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Drugs? Medicine? What's the Difference?

Posted September 1, 2015  

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Today’s modern medicine has made our lives better and allowed us to live longer and healthier lives. But, if you are over 65, you need to be careful about your medicine, especially if you are taking many different drugs.

Some people refer to the pills, liquid, cream etc . as medicine, other’s refer to them as drugs.  The truth is, both of them can mean the exact same thing.  Neither is wrong.

They both can mean:

  • The bottle you get from the drug store that the doctor prescribed, or over the counter meds (OTC)
  • It may come in the form of a cream, spray, pill, capsule, liquid or lotion
  • Used to treat colds, aches, pain, heartburn, or in the form of health supplements
  • Vitamins and/or dietary supplements you take daily or sporadically to boost your health

Whichever term you use, the important thing is that you are taking any of the “drugs” or “medicine” safely.

  • Tell your doctor/nurse about all of the medicines you take (prescribed or otc), especially if they are prescribing a new medicine to treat new symptoms you are experiencing from sickness or chronic health problems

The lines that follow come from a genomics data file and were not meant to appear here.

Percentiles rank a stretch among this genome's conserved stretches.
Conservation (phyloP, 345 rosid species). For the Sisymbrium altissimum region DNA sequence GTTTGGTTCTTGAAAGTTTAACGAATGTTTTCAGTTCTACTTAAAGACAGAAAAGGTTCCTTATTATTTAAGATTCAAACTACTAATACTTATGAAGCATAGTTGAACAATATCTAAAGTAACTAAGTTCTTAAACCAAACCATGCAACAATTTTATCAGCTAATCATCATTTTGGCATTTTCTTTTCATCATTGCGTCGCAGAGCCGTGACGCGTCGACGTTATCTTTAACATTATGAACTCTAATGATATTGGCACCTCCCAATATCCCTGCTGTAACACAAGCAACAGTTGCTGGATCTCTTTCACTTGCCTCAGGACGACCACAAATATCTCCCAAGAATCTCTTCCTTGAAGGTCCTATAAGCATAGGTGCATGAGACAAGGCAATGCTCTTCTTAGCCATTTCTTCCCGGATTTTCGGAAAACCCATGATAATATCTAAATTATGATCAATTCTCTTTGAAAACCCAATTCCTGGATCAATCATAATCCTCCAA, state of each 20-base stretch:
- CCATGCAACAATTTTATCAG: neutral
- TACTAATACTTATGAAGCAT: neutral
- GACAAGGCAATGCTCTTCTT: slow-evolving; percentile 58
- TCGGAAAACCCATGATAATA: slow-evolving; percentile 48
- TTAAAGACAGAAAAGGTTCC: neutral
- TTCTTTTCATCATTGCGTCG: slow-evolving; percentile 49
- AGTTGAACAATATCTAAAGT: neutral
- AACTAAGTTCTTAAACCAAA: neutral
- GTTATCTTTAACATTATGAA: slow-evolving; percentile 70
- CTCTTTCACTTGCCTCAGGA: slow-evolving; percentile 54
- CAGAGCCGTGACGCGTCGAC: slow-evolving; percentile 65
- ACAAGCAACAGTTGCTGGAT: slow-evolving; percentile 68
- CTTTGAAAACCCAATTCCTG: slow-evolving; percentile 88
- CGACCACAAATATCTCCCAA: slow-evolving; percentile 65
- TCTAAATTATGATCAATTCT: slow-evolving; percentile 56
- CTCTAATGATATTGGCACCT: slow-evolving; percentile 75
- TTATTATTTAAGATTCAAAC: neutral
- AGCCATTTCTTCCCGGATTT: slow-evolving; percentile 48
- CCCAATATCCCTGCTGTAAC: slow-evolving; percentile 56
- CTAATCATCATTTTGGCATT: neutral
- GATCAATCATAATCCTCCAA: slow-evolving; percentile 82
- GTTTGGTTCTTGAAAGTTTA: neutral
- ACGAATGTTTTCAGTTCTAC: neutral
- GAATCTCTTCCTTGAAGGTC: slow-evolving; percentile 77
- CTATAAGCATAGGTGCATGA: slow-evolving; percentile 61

• Remind your doctor/nurse about any allergies or problems you have had in the past with any medicines (rashes, breathing problems, dizziness, mood changes, stomach upset)

Helpful questions to ask your doctor when a new medicine is suggested:

  • The name of the Medicine (or drug) and why you are taking it
  • How many times a day to take it. For example, If it says “take 4 times a day,” does this mean 4 times in 24 hours, or 4 times while you are awake during the daytime (Breakfast, lunch, dinner and bedtime)
  • Do you take with or without food?
  • What if I forget a dose? What do I do?
  • What side effects can I expect and what do I do if I have problems with the medicine?

Don’t forget about your pharmacist.  It is always a good idea to get all of your medications/drugs filled at the same pharmacy. This way your pharmacist is aware of everything you are taking and will be alerted if some of your drugs may cause problems while taking with others.  They can provide you with a wealth of information about when to take, what to expect and what to look out for.

Doing your part:

Keep a list of your meds handy so will have for emergencies, for doctor appointments and in case new meds are added. Take your meds at the times your doctor has prescribed. Do not skip doses of your meds or cut the dose in half to save money. Avoid mixing your meds with alcohol. Take your meds until they are finished or until your doctor tells you to stop taking them. Do not take other peoples prescriptions or give yours to others. Keep all medications out of the reach of children.

Always remember, medications or drugs; prescriptions or OTC meds can hurt you if they are not taken properly. Always be a smart consumer of medicine and ask lots of questions if you are unsure how to take something.

Resource: NIH National Institute on Aging

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